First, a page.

At 2420 South Halsted Street, a heliport is set to break ground. Perched on the border of Bridgeport and Pilsen, the project is not alone—less than two and a half miles away, a Vertiport has begun to sprout thanks to sponsorship from Mayor Rahm Emanuel. That port will be built near Stroger Hospital, and will be used mostly for medical needs, although the city plans on opening it to corporate charters as well.
The Pilsen project, however, is geared towards the commercial. The $12.5 million facility will be owned by Chicago Helicopter Express (CHE), which plans to use the helipad to offer scenic tours of Chicago, as well as access to O’Hare, Midway, and charters for corporate commuters. Approved by the Chicago Plan Commission and the City Council and supported by the 11th Ward Alderman James Balcer, nothing stands to prevent the heliport from becoming a reality—except the widespread disapproval of the neighborhood’s residents.
The residents believe that the project threatens their safety and their peace. They say it even shakes their faith in local government. A number of community members feel that their community leaders have overlooked them, and fear that care for their well-being and happiness has been overtaken by a business geared towards indulging the frivolities of the wealthy.
With the helicopter flight path moving from Pilsen and Bridgeport over the Stevenson Expressway near Chinatown, citizens of all three neighborhoods are concerned by the possible dangers and inconveniences—noise pollution, potential for crashes, and decreased property values—to come from the project. Local government and the helicopter tour company have held a few community meetings to create a dialogue. However, some citizens feel that the meetings did not allow them a voice.
“There have been no local studies on this,” said Debbie Liu, a Bridgeport resident. “Worst of all, no one was informed. I reside in the tallest building in its flight path and we were not even informed.”
Liu lives in a high-rise apartment building on 24th and Canal Streets, less than a mile from the site and about two blocks away from the expressway that the helicopter routes trace. She was not notified of the project until after it was approved.
“CHE uses the quietest helicopters on the market, and will not be flying over anyone’s home or business at any time,” their website advertises. “A new sound barrier will absorb and deflect any additional noise created from operations, ensuring zero disturbances to the local community.”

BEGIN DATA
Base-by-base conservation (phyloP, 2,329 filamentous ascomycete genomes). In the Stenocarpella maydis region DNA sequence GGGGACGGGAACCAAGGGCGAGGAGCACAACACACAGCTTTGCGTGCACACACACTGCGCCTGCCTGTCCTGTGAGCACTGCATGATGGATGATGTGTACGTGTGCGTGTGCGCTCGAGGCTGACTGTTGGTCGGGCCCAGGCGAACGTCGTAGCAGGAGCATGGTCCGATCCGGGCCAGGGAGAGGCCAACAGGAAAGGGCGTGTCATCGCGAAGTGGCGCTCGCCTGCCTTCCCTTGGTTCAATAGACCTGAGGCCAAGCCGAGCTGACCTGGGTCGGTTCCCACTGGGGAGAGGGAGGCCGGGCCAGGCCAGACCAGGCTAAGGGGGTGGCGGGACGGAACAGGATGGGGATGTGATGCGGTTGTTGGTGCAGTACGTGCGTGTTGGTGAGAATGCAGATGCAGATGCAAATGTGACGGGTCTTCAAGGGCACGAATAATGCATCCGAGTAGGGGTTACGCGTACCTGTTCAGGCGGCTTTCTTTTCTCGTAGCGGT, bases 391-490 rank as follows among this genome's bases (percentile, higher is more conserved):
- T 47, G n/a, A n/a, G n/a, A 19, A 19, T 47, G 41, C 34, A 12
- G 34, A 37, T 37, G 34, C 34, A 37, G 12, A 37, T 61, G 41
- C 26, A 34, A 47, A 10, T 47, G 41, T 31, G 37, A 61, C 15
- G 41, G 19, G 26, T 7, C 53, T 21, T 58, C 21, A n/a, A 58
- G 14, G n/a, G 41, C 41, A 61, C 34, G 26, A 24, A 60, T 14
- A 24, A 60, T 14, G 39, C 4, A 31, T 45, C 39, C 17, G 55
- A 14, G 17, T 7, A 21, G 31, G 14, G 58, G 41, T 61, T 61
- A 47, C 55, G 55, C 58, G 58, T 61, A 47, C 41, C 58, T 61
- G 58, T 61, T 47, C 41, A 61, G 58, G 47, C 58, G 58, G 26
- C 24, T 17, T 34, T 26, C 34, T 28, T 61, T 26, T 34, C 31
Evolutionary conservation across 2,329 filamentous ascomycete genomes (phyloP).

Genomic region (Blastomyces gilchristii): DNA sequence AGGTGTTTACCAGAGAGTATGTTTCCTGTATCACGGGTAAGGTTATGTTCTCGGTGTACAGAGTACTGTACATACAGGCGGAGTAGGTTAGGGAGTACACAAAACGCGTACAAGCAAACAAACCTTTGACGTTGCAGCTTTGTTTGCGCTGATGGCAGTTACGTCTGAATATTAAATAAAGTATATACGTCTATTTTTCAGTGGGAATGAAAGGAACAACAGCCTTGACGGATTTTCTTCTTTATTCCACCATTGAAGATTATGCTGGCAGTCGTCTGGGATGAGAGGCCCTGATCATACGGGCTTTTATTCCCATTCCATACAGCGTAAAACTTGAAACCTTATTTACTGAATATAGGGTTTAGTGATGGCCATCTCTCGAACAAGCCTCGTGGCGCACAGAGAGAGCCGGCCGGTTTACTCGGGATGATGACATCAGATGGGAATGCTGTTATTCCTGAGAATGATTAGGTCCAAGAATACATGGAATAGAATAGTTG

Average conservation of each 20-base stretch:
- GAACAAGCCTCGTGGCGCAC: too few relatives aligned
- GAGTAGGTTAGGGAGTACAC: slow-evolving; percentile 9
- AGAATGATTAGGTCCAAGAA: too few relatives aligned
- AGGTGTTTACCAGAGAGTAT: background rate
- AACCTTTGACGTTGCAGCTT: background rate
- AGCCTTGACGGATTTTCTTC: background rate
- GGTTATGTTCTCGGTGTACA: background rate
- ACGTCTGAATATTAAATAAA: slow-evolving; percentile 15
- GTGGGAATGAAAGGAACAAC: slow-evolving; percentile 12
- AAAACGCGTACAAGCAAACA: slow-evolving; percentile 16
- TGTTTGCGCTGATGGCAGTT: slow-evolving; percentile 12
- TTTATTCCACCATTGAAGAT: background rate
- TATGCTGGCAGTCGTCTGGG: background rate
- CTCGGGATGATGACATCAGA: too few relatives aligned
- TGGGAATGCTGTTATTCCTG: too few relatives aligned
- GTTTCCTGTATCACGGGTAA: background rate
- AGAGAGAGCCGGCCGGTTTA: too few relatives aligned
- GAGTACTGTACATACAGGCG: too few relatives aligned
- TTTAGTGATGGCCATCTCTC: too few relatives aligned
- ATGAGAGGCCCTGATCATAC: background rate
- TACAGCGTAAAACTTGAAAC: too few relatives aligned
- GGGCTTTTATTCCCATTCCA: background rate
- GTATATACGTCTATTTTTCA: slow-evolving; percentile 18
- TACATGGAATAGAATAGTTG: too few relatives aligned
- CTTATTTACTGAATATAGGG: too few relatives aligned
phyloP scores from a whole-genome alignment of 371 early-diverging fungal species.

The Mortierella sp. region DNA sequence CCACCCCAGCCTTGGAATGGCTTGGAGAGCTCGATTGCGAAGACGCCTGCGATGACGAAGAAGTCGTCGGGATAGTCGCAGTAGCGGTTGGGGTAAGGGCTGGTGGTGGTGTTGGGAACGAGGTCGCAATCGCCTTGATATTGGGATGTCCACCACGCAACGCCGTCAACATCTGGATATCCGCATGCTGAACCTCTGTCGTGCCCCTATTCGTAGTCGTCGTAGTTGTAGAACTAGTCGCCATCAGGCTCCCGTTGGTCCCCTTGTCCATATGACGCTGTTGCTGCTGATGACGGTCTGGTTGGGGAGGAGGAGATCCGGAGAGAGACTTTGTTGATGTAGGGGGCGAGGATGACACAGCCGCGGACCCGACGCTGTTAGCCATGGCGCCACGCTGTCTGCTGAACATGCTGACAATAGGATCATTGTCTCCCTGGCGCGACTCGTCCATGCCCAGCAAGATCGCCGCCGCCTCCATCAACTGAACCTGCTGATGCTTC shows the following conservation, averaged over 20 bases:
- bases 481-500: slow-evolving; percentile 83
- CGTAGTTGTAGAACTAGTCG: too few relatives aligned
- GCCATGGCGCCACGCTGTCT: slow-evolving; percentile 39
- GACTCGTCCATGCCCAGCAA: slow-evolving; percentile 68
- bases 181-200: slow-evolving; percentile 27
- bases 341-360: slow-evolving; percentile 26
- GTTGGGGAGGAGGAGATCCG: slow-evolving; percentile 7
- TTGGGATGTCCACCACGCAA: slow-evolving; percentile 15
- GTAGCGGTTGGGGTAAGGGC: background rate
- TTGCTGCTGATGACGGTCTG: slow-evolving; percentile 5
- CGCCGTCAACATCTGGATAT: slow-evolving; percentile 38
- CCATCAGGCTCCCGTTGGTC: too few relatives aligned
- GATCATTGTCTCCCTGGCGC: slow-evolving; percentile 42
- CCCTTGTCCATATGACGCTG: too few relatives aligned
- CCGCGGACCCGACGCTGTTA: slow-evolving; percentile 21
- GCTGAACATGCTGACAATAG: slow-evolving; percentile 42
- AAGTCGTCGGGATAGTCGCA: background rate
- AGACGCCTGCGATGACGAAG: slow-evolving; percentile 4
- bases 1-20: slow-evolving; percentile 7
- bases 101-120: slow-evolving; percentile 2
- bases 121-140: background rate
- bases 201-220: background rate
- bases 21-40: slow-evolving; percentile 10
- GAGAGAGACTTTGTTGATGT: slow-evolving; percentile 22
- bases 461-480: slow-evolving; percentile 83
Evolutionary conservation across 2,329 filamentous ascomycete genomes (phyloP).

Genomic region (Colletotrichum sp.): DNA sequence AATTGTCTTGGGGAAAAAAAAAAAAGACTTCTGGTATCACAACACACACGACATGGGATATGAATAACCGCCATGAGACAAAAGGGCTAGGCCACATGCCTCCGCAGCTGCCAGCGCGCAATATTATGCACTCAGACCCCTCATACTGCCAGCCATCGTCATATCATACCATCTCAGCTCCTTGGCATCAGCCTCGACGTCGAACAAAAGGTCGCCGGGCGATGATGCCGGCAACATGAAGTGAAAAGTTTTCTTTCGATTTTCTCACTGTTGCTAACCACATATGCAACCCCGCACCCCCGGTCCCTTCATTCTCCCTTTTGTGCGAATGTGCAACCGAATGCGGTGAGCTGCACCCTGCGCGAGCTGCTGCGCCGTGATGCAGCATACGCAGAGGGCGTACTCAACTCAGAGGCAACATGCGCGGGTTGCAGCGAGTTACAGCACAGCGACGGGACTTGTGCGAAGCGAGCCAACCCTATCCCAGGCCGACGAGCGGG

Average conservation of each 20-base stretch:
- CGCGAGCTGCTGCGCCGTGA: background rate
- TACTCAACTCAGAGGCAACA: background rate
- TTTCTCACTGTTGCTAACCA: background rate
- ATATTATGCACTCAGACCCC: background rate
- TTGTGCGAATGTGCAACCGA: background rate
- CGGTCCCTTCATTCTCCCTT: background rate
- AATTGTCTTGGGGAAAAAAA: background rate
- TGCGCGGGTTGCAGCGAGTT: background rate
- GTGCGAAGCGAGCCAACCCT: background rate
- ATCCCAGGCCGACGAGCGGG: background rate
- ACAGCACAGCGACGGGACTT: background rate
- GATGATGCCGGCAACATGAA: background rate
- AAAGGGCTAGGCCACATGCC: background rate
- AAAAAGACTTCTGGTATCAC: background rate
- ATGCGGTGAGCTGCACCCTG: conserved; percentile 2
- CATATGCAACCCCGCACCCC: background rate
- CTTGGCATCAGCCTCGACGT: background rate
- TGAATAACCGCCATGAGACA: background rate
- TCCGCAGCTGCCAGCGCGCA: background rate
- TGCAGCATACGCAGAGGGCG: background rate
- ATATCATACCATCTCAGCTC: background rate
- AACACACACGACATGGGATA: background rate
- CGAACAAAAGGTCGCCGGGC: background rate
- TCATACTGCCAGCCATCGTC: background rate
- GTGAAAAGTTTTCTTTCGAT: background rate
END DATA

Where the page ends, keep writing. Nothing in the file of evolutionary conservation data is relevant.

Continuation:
Liu believes that just because the helicopter doesn’t fly directly over residencies or businesses doesn’t mean they will not be affected by the noise. “The flight path is just right by my building. My building is already subjected to higher-than-average noise levels from the highway and planes.”
Liu also criticizes the way the project coordinators have communicated with the community. “I am just frustrated that it never occurred to them to speak with the community with cultural competence,” she says. “There was no bilingual information given out to the area residents. The people in my building do not recall ever getting any notices. From what I know, they didn’t reach out to Chinatown residents. It is unreachable to the public.”
Complaints from across the community are beginning to snowball into a court case. John Tominello, a Bridgeport retiree, began to look for legal help with his wife, Janet Lamonica, after finding out about the heliport through an advertisement in the Bridgeport News. The retired couple, who have lived in Bridgeport all their lives, have serious concerns about the project, and have begun to work with the Hoff Law Group to fight the heliport. The firm is looking into the matter and is unable to comment on the legality of the CHE project at this time.